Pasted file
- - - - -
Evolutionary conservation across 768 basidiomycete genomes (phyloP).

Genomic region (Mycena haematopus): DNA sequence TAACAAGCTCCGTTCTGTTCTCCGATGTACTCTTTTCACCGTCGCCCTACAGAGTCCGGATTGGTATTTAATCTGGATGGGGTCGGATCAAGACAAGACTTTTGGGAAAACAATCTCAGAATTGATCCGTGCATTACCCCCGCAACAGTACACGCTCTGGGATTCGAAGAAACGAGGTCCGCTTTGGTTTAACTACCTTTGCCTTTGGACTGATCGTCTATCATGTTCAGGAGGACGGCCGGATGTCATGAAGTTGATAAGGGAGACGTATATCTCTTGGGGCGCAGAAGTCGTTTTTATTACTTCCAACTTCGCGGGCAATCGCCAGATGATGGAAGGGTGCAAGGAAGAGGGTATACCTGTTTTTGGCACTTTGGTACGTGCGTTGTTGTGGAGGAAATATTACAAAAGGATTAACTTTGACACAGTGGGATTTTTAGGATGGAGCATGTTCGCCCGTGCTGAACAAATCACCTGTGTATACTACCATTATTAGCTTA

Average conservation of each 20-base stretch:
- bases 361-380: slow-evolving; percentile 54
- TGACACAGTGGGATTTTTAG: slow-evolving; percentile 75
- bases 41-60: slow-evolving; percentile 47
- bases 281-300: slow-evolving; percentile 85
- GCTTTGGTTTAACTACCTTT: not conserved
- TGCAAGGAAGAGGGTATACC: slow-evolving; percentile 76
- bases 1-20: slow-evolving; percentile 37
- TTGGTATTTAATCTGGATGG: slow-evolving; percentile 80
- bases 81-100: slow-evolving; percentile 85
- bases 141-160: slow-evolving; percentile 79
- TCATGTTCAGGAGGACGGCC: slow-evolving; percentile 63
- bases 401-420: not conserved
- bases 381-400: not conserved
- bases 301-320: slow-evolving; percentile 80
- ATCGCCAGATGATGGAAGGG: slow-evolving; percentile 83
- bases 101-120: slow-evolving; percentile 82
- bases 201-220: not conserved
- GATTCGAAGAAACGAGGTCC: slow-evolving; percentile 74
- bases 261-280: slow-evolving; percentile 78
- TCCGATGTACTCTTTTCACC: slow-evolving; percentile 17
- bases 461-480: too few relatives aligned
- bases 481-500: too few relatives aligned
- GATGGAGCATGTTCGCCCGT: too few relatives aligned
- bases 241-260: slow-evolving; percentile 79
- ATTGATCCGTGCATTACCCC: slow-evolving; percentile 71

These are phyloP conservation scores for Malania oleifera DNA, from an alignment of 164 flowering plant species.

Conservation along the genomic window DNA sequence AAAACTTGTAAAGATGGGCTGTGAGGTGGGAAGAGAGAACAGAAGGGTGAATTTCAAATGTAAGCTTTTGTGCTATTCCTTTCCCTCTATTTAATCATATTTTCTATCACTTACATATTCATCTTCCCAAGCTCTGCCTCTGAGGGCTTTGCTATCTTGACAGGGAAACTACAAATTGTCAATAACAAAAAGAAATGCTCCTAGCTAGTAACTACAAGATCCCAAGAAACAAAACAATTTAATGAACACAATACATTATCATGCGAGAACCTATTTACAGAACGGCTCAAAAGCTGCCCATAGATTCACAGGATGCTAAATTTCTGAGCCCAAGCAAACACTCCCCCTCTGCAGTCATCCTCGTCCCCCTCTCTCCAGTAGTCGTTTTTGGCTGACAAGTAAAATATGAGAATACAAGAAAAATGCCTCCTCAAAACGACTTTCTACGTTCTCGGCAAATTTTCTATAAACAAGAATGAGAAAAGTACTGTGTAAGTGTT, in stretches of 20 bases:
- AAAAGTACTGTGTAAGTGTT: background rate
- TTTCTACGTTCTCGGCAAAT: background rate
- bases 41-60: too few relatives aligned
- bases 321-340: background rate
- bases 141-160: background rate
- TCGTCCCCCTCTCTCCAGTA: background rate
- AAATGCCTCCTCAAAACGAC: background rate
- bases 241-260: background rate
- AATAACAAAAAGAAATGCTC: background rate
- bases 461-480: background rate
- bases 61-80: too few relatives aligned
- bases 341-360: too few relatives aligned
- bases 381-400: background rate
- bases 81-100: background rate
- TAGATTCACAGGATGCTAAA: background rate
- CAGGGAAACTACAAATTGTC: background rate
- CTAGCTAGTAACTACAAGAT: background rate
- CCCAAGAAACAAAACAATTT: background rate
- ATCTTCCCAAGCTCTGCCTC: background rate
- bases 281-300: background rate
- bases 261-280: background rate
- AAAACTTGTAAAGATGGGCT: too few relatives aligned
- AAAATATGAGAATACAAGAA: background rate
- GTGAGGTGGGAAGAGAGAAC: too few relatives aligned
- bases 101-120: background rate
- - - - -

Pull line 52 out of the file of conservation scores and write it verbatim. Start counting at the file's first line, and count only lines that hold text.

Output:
- AAAACTTGTAAAGATGGGCT: too few relatives aligned